What works with English football fans would not have worked in France, even in the same year, for the same sport and tournament.
In the past year, the World Cup, along with the Women’s Euros, the Ashes, have all demolished (and continue to demolish) records. The Euros broke the record for the most attended European Championship in history – men’s or women’s – and the Women’s Ashes this year had 4.5 times the attendance of the 2019 event. Meanwhile, in the World Cup the Matildas have on average outperformed prestigious men’s sports including the AFL Grand Final and the Rugby League Grand Final in terms of TV ratings this year during the tournament.
But while their successes have been a similar story globally, the marketing approach has been diverse.
Matta, where I work as women’s sport lead, created the Women’s Euros ticketing campaign last year, and lead with the line ‘It’s Show Time’, putting women’s football unashamedly on the mainstage, promising thrills, skills and excitement. We wanted to hold up the athleticism and skill of the players, and the entertainment they provide, from the get-go. This was women’s football in all its glory, swagger and confidence.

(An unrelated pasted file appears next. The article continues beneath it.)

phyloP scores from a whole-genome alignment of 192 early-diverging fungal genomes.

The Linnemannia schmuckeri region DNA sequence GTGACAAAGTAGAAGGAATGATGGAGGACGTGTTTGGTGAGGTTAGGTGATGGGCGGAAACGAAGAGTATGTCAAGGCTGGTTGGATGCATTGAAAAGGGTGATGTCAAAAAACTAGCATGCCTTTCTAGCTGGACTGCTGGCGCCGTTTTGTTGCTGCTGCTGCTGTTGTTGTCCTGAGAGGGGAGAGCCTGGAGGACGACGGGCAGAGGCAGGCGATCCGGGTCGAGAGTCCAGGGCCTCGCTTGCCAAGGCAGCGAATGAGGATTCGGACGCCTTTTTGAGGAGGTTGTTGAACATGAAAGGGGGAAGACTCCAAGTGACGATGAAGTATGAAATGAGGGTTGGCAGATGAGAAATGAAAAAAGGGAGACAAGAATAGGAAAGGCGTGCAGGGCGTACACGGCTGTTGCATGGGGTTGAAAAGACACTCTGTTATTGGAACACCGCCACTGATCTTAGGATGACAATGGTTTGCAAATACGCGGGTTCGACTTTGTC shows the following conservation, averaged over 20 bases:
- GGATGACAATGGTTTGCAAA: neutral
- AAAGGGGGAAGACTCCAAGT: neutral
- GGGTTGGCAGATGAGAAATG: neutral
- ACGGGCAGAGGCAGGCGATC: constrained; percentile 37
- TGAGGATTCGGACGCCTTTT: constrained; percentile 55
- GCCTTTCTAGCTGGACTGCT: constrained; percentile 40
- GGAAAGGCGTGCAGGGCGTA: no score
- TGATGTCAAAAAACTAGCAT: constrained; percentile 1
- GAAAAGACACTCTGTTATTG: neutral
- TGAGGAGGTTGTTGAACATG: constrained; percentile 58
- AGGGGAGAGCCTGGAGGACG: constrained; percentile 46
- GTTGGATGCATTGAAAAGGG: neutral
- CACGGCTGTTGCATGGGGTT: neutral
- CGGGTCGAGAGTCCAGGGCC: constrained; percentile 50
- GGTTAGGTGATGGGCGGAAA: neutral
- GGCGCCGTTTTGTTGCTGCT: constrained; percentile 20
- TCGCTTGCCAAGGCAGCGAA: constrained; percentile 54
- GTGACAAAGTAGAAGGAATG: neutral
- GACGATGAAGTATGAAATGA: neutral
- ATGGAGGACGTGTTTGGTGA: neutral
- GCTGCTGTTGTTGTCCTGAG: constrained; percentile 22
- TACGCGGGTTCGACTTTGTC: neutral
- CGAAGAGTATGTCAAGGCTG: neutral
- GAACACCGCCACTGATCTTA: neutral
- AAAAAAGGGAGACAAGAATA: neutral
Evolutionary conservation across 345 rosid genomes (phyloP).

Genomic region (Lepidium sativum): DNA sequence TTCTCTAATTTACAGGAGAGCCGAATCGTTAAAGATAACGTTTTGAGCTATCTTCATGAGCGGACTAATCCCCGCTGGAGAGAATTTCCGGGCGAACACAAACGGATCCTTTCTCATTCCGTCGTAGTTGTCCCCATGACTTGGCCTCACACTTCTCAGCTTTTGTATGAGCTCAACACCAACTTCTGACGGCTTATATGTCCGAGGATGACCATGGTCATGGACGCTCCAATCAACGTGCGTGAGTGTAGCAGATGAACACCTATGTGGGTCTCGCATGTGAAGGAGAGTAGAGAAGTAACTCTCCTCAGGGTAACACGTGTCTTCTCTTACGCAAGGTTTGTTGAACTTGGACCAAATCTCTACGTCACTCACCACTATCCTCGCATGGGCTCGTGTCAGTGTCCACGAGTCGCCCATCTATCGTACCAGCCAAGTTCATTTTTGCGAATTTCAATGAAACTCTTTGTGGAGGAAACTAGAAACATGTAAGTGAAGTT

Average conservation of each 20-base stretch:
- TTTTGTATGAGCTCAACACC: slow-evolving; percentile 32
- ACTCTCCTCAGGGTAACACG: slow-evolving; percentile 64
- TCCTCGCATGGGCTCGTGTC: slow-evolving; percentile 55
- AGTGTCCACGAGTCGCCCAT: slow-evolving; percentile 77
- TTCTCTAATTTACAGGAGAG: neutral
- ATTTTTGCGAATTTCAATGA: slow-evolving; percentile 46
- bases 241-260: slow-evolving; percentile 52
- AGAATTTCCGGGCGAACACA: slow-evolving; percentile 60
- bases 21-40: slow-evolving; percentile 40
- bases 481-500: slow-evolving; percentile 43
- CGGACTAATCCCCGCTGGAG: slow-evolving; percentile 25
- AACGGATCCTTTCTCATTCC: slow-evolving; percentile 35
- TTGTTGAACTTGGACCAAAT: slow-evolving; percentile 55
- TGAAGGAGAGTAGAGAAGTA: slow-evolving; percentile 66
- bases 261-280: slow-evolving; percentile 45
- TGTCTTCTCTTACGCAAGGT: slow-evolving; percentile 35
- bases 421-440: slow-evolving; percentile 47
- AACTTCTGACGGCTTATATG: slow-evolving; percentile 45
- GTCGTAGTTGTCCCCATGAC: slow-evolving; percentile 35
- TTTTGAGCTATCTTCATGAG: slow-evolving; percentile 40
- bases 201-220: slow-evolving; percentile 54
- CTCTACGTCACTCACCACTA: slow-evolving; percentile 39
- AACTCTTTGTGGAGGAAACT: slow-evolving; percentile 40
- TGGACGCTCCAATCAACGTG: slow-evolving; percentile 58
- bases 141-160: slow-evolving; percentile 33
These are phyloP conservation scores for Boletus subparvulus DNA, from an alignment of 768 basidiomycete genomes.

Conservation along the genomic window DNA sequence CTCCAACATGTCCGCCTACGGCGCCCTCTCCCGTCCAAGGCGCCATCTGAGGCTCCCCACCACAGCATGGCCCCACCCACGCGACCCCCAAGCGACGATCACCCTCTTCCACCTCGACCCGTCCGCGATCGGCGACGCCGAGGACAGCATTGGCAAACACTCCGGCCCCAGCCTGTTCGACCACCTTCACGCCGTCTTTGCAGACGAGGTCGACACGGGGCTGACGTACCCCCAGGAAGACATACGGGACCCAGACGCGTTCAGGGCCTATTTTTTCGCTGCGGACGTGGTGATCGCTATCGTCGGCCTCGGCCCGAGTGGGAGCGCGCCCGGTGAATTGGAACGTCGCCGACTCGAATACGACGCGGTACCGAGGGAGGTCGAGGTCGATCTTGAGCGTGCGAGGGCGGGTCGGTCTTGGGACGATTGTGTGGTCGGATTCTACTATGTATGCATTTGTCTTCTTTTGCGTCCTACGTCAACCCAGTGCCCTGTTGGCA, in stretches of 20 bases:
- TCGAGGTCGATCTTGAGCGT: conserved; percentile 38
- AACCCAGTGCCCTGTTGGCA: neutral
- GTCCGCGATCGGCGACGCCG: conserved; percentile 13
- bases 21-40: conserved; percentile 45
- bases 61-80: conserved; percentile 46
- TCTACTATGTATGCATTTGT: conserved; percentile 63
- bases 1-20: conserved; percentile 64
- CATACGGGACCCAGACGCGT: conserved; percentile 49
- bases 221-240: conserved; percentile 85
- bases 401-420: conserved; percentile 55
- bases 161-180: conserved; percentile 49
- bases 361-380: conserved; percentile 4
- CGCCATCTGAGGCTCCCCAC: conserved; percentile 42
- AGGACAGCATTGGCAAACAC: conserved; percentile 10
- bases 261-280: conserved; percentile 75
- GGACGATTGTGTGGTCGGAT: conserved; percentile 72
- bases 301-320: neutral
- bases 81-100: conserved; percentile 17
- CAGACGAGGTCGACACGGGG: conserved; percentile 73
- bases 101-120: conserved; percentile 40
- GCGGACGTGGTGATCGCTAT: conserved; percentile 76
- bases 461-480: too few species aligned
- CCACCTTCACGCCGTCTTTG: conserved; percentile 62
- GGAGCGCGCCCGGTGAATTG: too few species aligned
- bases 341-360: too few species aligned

A year on, Orange’s viral campaign promoting France’s national women’s football team, Les Bleues, ahead of the World Cup gave a whopping 51-second share of its ad to convince the audience they were watching male players before revealing, with visual effects, they were actually watching female players. Many still believe male football players are superior and women lack skill, so the ad highlighted the bias fans have towards the male team with visual trickery.
In contrast to both, and somewhere in the middle of this scale, the Women’s Ashes gave equal focus to the male and female teams in the ‘Ashes, Two Ashes’ campaign this year by dialling up the series and simultaneously levelling the playing field by creating a dual purpose static and motion campaign.
While the Euros ad solely focused on championing the female players’ style, skill and fan excitement towards the event, Orange used the support of men’s football to unconsciously convert people into women’s football fans with a far more serious, direct and almost protesting tone of voice. Meanwhile, Ashes, Two Ashes removed the gender focus by hyping up the tournament equally.